The extracellular vesicles (EVs) released by Leishmania can contribute to the establishment of infection and host immunomodulation. In this study, we characterized the shedding of EVs from Leishmania (Leishmania) amazonensis promastigotes. This species is the causative agent of cutaneous leishmaniasis, and its role during interactions with bone marrow-derived macrophages (BMDMs) and peritoneal B-1 cells was evaluated. Leishmania amazonensis promastigotes cultivated in vitro at different times and temperatures spontaneously released EVs. EVs were purified using size-exclusion chromatography (SEC) and quantitated by nanoparticle tracking analysis (NTA). NTA revealed that the average size of the EVs was approximately 180 nm, with concentrations ranging from 1.8 × 108 to 2.4 × 109 vesicles/mL. In addition, the presence of LPG and GP63 were detected in EVs obtained at different temperatures. Naïve BMDMs stimulated with EVs exhibited increased IL-10 and IL-6 expression. However, incubating B-1 cells with parasite EVs did not stimulate IL-10 expression but led to an increase in the expression of IL-6 and TNFα. After 7 weeks post-infection, animals infected with L. amazonensis promastigotes in the presence of parasite EVs had significant higher parasite load and a polarization to Th2 response, as compared to the group infected with the parasite alone. This work demonstrated that EVs isolated from L. amazonensis promastigotes were able to stimulate macrophages and B-1 cells to express different types of cytokines. Moreover, the immunomodulatory properties of EVs probably contributed to an increase in parasite burden in mice. These findings suggest that the functionality of L. amazonensis EVs on immune system favor of parasite survival and disease progression.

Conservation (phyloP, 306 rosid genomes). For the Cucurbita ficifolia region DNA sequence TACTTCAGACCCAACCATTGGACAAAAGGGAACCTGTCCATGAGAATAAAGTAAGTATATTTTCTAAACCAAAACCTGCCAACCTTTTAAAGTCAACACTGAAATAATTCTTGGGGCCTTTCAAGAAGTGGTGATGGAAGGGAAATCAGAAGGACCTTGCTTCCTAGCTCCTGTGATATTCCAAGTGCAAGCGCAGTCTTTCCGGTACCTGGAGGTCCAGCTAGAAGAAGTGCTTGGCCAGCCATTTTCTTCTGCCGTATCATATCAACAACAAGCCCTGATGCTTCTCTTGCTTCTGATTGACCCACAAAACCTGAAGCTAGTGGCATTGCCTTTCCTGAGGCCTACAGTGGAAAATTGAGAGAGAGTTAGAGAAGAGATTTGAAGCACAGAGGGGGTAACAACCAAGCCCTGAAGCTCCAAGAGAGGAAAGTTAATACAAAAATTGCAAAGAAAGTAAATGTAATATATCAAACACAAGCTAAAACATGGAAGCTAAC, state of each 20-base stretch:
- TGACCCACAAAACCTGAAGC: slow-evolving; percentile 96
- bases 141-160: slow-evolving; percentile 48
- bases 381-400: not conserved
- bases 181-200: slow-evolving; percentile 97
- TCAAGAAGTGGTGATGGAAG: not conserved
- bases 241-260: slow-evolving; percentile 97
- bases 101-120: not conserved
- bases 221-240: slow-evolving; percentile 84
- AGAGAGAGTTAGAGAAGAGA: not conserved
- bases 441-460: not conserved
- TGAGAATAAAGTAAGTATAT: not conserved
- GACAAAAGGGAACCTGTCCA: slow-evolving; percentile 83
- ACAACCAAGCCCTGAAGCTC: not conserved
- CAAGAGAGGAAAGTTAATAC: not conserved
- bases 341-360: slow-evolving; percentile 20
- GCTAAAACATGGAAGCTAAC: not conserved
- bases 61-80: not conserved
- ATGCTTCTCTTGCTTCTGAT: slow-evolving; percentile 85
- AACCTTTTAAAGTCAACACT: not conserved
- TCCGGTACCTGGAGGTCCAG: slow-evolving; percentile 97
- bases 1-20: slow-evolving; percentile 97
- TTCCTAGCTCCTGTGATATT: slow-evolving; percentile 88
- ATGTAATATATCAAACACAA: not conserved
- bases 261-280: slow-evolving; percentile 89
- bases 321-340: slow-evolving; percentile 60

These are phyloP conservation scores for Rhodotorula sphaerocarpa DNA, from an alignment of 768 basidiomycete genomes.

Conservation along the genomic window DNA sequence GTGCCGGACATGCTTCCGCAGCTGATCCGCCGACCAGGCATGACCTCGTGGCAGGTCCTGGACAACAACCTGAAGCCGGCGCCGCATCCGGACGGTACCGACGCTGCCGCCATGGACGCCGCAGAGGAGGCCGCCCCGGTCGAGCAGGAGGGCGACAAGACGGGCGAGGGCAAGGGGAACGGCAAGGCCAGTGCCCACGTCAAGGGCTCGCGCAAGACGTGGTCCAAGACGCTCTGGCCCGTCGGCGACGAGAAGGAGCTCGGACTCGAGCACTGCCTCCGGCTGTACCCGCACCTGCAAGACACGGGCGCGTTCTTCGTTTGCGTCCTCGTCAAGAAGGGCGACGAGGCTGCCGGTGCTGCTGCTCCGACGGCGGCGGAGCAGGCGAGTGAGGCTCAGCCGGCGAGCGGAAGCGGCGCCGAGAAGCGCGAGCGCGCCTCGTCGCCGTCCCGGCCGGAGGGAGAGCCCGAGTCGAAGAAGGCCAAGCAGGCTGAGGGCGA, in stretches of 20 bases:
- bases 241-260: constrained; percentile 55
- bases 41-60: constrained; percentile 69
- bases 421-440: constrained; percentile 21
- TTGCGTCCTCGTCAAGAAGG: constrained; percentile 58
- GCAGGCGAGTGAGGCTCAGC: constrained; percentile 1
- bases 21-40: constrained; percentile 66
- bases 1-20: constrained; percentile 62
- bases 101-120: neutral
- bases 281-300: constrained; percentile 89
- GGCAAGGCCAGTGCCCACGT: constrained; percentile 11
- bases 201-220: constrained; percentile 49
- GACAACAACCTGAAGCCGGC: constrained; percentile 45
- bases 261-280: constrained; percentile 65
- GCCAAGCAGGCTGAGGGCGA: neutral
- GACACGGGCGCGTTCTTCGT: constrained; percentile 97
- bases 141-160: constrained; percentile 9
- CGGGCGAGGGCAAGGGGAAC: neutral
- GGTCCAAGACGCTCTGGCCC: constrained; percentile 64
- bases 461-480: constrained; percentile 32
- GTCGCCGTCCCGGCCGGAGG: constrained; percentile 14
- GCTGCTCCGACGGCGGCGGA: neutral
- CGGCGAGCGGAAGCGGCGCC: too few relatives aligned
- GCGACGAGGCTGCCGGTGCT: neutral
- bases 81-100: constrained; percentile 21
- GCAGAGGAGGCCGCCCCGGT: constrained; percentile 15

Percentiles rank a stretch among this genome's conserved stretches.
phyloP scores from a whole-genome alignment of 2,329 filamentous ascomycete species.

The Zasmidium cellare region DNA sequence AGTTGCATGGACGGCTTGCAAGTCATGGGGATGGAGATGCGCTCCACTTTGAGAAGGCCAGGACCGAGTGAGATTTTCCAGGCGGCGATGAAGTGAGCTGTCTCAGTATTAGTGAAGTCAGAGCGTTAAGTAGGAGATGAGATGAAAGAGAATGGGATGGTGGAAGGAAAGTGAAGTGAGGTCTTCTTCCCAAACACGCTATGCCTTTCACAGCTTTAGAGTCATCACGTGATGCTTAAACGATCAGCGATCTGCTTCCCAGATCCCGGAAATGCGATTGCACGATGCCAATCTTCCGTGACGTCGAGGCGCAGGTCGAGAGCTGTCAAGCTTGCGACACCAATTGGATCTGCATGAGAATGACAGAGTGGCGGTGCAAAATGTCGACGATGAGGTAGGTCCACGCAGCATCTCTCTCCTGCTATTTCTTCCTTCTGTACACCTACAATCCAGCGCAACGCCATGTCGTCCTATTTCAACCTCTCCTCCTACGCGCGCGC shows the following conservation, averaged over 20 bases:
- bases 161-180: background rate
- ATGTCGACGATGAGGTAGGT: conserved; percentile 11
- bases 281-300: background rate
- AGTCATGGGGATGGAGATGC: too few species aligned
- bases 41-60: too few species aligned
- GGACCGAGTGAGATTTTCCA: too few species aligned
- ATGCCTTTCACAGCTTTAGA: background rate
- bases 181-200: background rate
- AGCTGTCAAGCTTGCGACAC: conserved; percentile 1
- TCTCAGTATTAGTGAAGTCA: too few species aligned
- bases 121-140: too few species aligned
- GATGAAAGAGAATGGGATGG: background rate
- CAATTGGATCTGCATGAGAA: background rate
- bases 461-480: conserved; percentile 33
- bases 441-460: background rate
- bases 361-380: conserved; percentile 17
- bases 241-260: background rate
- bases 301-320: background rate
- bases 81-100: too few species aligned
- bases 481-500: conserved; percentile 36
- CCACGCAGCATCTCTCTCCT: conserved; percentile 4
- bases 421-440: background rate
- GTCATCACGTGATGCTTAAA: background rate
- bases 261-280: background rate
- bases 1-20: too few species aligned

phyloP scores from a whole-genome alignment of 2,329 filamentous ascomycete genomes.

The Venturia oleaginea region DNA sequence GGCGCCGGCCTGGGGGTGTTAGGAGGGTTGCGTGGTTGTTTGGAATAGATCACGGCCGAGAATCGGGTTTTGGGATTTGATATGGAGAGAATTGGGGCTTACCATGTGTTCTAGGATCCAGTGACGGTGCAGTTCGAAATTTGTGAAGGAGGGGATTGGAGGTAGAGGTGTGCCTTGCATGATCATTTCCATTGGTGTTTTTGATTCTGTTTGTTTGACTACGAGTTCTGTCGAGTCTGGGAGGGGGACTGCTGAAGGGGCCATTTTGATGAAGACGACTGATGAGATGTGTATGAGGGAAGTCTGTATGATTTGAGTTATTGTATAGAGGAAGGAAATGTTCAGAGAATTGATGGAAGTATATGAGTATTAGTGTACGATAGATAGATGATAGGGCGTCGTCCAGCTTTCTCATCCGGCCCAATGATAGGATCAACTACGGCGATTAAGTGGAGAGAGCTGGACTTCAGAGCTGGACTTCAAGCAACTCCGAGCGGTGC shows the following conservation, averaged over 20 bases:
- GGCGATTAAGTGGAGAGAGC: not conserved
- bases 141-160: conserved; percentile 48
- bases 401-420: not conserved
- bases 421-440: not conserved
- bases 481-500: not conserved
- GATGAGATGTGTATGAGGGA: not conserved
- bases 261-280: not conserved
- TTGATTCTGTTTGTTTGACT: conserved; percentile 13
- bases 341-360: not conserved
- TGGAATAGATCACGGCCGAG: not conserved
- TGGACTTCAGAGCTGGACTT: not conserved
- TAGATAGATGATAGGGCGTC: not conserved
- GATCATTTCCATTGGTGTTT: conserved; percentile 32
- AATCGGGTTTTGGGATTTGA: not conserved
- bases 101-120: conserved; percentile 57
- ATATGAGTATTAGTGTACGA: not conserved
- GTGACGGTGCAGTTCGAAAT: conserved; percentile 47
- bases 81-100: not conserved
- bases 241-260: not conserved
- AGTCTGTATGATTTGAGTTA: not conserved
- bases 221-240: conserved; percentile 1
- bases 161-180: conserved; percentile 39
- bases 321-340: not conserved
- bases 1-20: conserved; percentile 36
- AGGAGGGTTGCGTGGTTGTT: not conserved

Keywords: B-1 cells; L. amazonensis; cytokines; extracellular vesicles; macrophages.